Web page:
The lead article I was handed last time on the subway confirms this: “Why Does God Bless and Why Does He Curse?” the pastor wonders. The answer to the latter question, which I have eagerly sought all my life, is finally made plain. What seems to be God’s curse is your own darn fault. You deserve worse, since you are such awful sinners. Pardon me, I seem to have slipped into the second person, based on the vernacular I have been reading. Classic blaming the victim. One can hardly be surprised when evangelists resort to this inexpensive explanation—theodicy has historically been one of the most difficult problems faced by those who declare God all-powerful and all-good. The 6 train squeals into the station. As the doors clinch shut behind me, I see passengers eagerly reading the newsletter. There are those who might give more reasoned answers to life’s pressing questions, but they can’t afford to hire young proteges to stand in a dank subway station to hand out their wisdom. It has to be found by chance, like litter on the streets of the city.
As part of my regular Hebrew Bible class, students prepare classroom presentations for the end of the semester. This gives them a break from constant lecturing and also serves the function of initiating discussion. I assign social issues for them to discuss vis-à-vis the Bible; they can discuss these with each other in group-sessions throughout the semester. Since no one knows “the answer” when it comes to the Bible, I figure we can all learn from each other. I’ve been using this exercise for four years now, and at a school the size of Rutgers, you’d expect a wide variety of perspectives. This occurs, to be sure, as does more predictable stances. After fourteen weeks of instruction, most of them can only find the Bible a trove of prooftexts.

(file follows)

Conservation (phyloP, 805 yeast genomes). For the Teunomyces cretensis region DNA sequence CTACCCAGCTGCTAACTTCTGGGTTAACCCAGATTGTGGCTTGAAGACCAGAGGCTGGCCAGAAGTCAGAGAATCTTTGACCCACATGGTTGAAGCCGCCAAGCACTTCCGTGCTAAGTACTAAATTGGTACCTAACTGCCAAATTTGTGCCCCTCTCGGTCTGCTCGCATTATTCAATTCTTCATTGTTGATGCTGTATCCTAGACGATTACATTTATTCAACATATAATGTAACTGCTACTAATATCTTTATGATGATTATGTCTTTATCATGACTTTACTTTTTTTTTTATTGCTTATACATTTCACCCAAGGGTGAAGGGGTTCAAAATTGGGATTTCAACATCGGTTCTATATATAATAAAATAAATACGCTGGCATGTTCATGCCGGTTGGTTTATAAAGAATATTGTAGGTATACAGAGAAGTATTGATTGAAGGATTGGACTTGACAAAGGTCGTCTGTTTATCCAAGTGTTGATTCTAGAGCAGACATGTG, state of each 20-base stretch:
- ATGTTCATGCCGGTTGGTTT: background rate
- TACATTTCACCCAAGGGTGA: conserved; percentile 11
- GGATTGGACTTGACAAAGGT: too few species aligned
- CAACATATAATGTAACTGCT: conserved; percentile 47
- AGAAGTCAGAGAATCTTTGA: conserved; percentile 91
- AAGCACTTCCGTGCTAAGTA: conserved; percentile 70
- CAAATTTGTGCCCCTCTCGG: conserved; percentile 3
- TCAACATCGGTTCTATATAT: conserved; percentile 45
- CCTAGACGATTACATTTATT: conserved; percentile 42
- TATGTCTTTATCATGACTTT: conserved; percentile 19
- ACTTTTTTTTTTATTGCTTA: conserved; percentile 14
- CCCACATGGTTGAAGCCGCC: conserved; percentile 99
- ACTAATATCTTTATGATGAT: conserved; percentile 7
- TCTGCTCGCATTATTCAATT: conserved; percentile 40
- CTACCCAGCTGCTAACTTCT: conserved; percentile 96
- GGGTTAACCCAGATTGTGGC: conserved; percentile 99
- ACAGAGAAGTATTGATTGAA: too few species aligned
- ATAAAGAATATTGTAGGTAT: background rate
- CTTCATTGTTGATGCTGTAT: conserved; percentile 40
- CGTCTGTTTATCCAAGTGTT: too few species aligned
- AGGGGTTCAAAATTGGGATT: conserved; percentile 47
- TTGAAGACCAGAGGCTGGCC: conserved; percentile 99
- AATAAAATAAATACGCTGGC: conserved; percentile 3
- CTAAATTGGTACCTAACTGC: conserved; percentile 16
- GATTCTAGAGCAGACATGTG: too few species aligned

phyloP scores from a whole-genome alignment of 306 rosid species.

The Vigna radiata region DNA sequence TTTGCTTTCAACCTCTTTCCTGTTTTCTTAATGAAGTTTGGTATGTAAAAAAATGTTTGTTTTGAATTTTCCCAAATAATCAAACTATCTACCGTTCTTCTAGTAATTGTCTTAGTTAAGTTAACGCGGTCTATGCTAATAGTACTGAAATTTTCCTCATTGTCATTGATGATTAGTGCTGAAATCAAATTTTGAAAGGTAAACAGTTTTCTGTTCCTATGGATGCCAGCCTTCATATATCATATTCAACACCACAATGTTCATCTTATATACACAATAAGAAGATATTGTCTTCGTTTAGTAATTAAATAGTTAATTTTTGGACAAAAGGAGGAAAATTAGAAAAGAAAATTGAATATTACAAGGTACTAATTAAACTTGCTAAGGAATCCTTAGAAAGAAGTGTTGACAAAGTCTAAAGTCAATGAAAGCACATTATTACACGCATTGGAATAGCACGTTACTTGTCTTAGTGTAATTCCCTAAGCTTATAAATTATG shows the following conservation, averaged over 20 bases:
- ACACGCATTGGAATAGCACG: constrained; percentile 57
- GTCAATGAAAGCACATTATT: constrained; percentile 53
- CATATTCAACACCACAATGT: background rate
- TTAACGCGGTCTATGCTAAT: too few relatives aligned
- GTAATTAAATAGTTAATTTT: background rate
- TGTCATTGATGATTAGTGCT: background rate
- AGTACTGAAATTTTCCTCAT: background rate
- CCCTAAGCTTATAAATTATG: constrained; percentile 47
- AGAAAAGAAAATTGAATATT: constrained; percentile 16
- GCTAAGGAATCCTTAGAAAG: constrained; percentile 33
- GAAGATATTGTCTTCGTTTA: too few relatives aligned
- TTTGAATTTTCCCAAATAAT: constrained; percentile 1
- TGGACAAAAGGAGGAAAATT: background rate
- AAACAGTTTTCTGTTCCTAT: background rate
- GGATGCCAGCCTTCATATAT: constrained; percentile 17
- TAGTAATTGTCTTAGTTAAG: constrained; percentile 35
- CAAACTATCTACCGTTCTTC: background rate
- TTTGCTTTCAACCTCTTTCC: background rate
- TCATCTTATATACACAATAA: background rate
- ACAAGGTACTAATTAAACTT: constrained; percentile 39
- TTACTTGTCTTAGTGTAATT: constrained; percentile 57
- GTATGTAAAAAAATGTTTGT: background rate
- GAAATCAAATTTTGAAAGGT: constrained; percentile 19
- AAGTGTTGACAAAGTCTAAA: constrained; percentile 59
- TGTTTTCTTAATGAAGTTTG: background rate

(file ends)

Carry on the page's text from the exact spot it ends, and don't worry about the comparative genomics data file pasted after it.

Learning to integrate biblical study into a rational worldview is difficult in our cultural climate. From nearly every medium from which religion wafts – Internet, television, newspaper, personal sermonizing – it comes out literal. The Bible/Quran says… (fill in the blank). What occurred to me during the student presentations is that scriptures of all descriptions become dangerous when their context is lost. Politicians, often among the arguably least educated members of society, argue about what the Bible says. Problem is, the Bible was written from a pre-Enlightenment viewpoint, a perspective that is out of reach to all but the most utterly naïve. Even to understand worldviews from the pre-Enlightenment you need to spend years of serious historical study.
So here’s our dilemma: we live in a society enamored of a book it doesn’t understand. Bible verses are used like Band-aids, pasted over every perceived rupture of continuity, but never quite reaching to the ends of the wound. Even after a semester of bald instruction – in the case of Nashotah House three semesters – students generally revert to what they know. To learn what the Bible instructs, take a pair of mental scissors, snip around the pericope, and tape the verse over the issue. There is, however, always a backside to the page. And most students never learn even to turn the page over to see if both sides agree. They could be ready for a life of politics.